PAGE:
Creature design in the game is very monotonous, relying on the player’s imagination to drive the scare-factor across. The mimics are pretty much just a black goo that assimilates its host and when not attached to anything moves around at blisteringly fast speed, jumping out at you in an attempt to assimilate you. So, the game utilises a lot of jump scares to keep you on your guard.
A stealth element exists in the game and at the outset, you are encouraged to use it, but the AI for the enemies were not given enough thought to warrant using it and I feel that it is a wasted effort on behalf of the devs. Even the crossbow-esque nerf weapon does nothing to help you progress quicker when stealthing your way around. The enemies did not make any attempt to try and find you when you made enough noise to draw their attention, forcing me to re-engage with them when they lost interest in far too quick a fashion.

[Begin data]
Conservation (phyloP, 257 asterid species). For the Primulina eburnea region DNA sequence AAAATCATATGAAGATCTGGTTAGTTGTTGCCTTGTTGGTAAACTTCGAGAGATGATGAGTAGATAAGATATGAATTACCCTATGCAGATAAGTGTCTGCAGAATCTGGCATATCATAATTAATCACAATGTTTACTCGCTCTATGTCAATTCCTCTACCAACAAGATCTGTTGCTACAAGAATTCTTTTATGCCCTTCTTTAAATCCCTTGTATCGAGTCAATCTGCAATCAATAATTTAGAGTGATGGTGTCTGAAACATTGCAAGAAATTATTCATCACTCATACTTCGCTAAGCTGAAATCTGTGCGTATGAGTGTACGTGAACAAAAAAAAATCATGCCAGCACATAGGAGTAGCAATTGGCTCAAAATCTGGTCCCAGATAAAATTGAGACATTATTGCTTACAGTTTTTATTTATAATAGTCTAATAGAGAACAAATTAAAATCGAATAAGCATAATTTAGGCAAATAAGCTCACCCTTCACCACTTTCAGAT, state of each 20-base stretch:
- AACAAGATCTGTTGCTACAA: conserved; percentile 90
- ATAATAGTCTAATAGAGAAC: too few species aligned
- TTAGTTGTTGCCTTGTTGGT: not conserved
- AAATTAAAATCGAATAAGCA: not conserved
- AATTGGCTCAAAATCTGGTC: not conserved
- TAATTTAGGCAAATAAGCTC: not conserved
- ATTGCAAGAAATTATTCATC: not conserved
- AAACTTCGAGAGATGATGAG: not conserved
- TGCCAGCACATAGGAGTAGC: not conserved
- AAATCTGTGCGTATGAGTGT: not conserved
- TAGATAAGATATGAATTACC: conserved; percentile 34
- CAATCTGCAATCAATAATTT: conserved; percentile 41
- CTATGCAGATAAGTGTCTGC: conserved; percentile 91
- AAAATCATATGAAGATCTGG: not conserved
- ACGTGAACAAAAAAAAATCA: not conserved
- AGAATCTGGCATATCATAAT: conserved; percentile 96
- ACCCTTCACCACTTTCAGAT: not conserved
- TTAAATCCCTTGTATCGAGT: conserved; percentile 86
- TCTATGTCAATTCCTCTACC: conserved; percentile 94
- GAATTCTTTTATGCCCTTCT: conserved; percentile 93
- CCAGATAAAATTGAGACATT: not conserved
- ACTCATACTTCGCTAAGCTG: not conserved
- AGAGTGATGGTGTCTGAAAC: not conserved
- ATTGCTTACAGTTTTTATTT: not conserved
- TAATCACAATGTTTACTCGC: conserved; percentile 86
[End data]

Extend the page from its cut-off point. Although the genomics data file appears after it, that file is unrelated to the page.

Weapons & Inventory
Not unlike Deus Ex or Dishonored (I still miss that U – damn you American spelling!), the inventory system (which is upgradable – thank goodness!) is very much block based, allowing the player only a certain amount of objects. It is divided up into different types of items, namely health and food, weapons and upgrades, biodegradable items (which we’ll get into in a moment) as well as actual usable objects (also to be discussed in a moment).
Health and food items are scattered throughout the world, ranging from med kits, fruit and various drinks. Biodegradable items can be procured in various ways, from breaking down enemies and other objects (using unlockable abilities) and picking up scattered, already converted items throughout the world. These are used in crafting machines.